Guitar Hero II - PS2 - Preview 2
Long before the Dance Dance Revolution craze hit North America, Konami released a music game called Guitar Freaks. The arcade machine featured two guitar controllers with three buttons (red, yellow, and green). Your goal was to hold down each button and press the string lever just as the appropriate notes were lined up on screen.
Guitar Freaks made it to PlayStation 2, but only in Japan. The game was a blast, but must’ve been deemed too risky for American and European audiences.
Harmonix Music Systems, creator of Frequency and Amplitude for PS2, were willing to take on that risk when designing Guitar Hero. Built with Amplitude’s 3D layout, Guitar Hero presented a series of fast-scrolling notes that must be struck to keep the song going. The guitar controller was more elaborate, featuring five buttons instead of three. Its sleek design and light plastic makes it look cool while being easy to hold, regardless of your age, size, or instrument experience.
That’s where Guitar Hero really succeeded – you don’t have to play an instrument, or know anything about music performance, to have a good time. Just follow the notes as closely as possible. Listen to the music, enjoy the wonderful rock sounds. But don’t let that take you away from what you’re seeing. The visuals are as important as the sound.
Guitar Hero II continues the series with dozens of new music tracks, new challenges, expanded multiplayer, and new ways of playing the guitar. Do you want to be lead guitarist, or just play rhythm? Maybe you want to get that deep, underlying sound of bass guitar? All three are presented, giving you the chance to take on different parts of specific songs.
Those who are new to the series will find the game challenging, but not at all difficult to get into. Strumming is made easy with the string lever, letting players push it downward to hit each note. Within minutes you’ll be “playing” music. Your musical prowess is only limited by personal speed and reaction skills. Improving those skills is just a matter of re-playing each song, increasing their difficulty setting, and trying your best to hit every note.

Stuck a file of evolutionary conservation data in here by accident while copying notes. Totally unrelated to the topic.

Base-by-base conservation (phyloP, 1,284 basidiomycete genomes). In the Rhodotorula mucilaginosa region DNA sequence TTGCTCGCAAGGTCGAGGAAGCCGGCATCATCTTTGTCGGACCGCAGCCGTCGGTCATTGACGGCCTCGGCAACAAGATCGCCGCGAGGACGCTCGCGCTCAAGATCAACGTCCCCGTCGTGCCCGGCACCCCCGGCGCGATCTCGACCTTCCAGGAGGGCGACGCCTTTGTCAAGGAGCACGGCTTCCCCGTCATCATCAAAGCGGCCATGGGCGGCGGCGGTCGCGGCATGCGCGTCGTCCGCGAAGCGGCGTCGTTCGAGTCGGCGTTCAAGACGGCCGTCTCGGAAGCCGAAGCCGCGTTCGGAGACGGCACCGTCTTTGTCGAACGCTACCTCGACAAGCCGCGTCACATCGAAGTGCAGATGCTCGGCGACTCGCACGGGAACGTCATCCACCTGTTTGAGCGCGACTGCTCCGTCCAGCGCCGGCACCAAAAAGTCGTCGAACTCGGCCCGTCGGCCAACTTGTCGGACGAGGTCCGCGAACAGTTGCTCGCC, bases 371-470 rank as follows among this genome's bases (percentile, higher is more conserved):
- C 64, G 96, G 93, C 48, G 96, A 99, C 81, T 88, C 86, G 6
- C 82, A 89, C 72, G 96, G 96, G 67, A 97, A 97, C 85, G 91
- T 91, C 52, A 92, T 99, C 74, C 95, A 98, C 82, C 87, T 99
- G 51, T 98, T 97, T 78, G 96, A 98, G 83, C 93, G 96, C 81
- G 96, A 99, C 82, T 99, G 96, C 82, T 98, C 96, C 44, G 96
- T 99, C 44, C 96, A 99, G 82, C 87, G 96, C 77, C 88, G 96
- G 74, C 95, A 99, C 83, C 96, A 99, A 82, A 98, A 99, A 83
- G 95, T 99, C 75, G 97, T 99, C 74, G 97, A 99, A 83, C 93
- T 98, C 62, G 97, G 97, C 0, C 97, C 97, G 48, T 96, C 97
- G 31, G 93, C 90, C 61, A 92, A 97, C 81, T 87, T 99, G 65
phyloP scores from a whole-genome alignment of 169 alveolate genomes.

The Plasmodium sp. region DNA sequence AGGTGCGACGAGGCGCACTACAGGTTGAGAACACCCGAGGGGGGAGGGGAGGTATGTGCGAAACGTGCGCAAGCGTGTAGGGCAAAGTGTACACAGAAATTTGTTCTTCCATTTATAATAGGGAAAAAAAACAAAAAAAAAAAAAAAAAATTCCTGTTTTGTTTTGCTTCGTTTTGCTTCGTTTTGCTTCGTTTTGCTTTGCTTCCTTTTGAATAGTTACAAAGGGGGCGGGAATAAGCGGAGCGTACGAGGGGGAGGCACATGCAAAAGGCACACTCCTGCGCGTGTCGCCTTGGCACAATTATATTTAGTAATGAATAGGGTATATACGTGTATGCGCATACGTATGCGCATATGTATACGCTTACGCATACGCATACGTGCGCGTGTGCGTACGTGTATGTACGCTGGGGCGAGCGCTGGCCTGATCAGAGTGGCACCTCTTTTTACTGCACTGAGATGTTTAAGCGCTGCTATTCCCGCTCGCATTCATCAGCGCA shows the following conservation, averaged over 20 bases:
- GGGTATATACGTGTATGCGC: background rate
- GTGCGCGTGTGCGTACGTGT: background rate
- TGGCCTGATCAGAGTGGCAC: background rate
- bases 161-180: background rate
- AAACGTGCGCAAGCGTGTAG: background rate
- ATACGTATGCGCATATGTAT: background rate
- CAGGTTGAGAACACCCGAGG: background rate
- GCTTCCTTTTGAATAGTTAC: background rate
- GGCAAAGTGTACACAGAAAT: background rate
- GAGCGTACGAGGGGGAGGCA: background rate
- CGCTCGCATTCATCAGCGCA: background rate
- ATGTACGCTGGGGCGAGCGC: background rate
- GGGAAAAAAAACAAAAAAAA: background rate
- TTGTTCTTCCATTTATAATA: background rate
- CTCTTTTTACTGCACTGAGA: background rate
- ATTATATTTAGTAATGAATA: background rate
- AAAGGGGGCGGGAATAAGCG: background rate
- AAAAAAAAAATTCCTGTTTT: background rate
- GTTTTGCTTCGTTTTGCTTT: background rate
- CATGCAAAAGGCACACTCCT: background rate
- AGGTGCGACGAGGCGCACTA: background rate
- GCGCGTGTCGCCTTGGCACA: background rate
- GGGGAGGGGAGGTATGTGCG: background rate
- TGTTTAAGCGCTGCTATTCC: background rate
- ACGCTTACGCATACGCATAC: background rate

The game is somewhat forgiving, but don’t expect all mistakes to be forgiven in the new multiplayer mode. Players team up for lead and rhythm or bass guitar, upping the ante on how each song is completed. One crappy player could bring down the song – a new challenge not experienced in Guitar Freaks’s co-op mode. Just like DDR, Guitar Freaks let one player carry the load. Guitar Hero II wants both players to contribute to the song equally. Different difficulty settings for each player allow you to customize the experience, making it simple for one player and challenging for another.
Spectators and groups of players waiting for their next turn will appreciate the array of colors, cool character models, and other visual treats. The game moves very fast. Simpler tracks are given the appearance of speed with various polygon displays, not to mention the note palette that never stops coming. You won’t get much of a breather. When the song starts, be ready to play.
Over 60 music tracks will be featured in the final version, including the Foo Fighters classic “Monkey Wrench.” Stone Temple Pilots’s "Tripping on a Hole in a Paper Heart" is another memorable track. Fans of Avenged Sevenfold will be glad to hear “Beast and the Harlot.” And of course the game has numerous rock staples, including Kiss, Aerosmith, Guns N’ Roses, Jane’s Addiction, and many others.
Get ready for my solo.
Blasting out of speakers on November 7th, Guitar Hero II will help wannabe rockstars live the dream all over again. Xbox 360 owners can look forward to playing the game next year using a guitar designed specifically for the net-gen console. Unlike the current guitar controller, the new one for 360 will include an expansion port. It doesn’t take long to envision what could happen next: Drum Hero, Bass Hero, or Piano Hero. Whatever is decided, you can count on Harmonix and RedOctane to be at the forefront of the music game revolution. Grab your guitar controllers, call your friends, and prepare for one of the best multiplayer experiences a music game has ever produced.